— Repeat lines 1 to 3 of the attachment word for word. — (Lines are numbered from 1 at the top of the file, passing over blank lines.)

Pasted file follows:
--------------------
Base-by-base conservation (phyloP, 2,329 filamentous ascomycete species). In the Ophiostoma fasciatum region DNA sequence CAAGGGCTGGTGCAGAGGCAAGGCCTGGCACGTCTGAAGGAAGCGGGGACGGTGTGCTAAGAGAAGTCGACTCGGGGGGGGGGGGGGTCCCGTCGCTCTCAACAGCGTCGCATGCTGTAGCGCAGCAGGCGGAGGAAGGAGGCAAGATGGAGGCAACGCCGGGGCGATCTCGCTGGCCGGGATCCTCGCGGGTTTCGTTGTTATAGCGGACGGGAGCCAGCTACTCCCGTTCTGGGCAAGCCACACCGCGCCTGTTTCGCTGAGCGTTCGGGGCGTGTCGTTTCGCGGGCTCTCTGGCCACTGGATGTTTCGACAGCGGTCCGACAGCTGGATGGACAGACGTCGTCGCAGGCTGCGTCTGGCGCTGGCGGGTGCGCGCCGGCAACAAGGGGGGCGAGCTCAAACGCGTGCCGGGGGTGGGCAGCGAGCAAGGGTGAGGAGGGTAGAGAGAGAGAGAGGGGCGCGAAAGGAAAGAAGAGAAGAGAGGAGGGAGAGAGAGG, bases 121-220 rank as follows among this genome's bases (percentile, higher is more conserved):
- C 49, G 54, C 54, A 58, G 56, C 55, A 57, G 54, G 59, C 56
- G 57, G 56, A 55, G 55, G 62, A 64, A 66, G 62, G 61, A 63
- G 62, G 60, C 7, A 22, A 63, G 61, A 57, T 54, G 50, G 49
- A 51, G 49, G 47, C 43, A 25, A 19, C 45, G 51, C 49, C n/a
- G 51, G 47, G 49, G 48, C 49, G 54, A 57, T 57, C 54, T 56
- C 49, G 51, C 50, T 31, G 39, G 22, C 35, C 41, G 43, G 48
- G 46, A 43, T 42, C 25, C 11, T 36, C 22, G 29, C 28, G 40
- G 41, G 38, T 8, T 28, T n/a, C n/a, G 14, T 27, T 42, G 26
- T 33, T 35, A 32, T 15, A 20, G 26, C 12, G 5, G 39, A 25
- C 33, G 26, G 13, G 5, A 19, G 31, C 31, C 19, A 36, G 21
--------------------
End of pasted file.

Base-by-base conservation (phyloP, 2,329 filamentous ascomycete species). In the Ophiostoma fasciatum region DNA sequence CAAGGGCTGGTGCAGAGGCAAGGCCTGGCACGTCTGAAGGAAGCGGGGACGGTGTGCTAAGAGAAGTCGACTCGGGGGGGGGGGGGGTCCCGTCGCTCTCAACAGCGTCGCATGCTGTAGCGCAGCAGGCGGAGGAAGGAGGCAAGATGGAGGCAACGCCGGGGCGATCTCGCTGGCCGGGATCCTCGCGGGTTTCGTTGTTATAGCGGACGGGAGCCAGCTACTCCCGTTCTGGGCAAGCCACACCGCGCCTGTTTCGCTGAGCGTTCGGGGCGTGTCGTTTCGCGGGCTCTCTGGCCACTGGATGTTTCGACAGCGGTCCGACAGCTGGATGGACAGACGTCGTCGCAGGCTGCGTCTGGCGCTGGCGGGTGCGCGCCGGCAACAAGGGGGGCGAGCTCAAACGCGTGCCGGGGGTGGGCAGCGAGCAAGGGTGAGGAGGGTAGAGAGAGAGAGAGGGGCGCGAAAGGAAAGAAGAGAAGAGAGGAGGGAGAGAGAGG, bases 121-220 rank as follows among this genome's bases (percentile, higher is more conserved):
- C 49, G 54, C 54, A 58, G 56, C 55, A 57, G 54, G 59, C 56
- G 57, G 56, A 55, G 55, G 62, A 64, A 66, G 62, G 61, A 63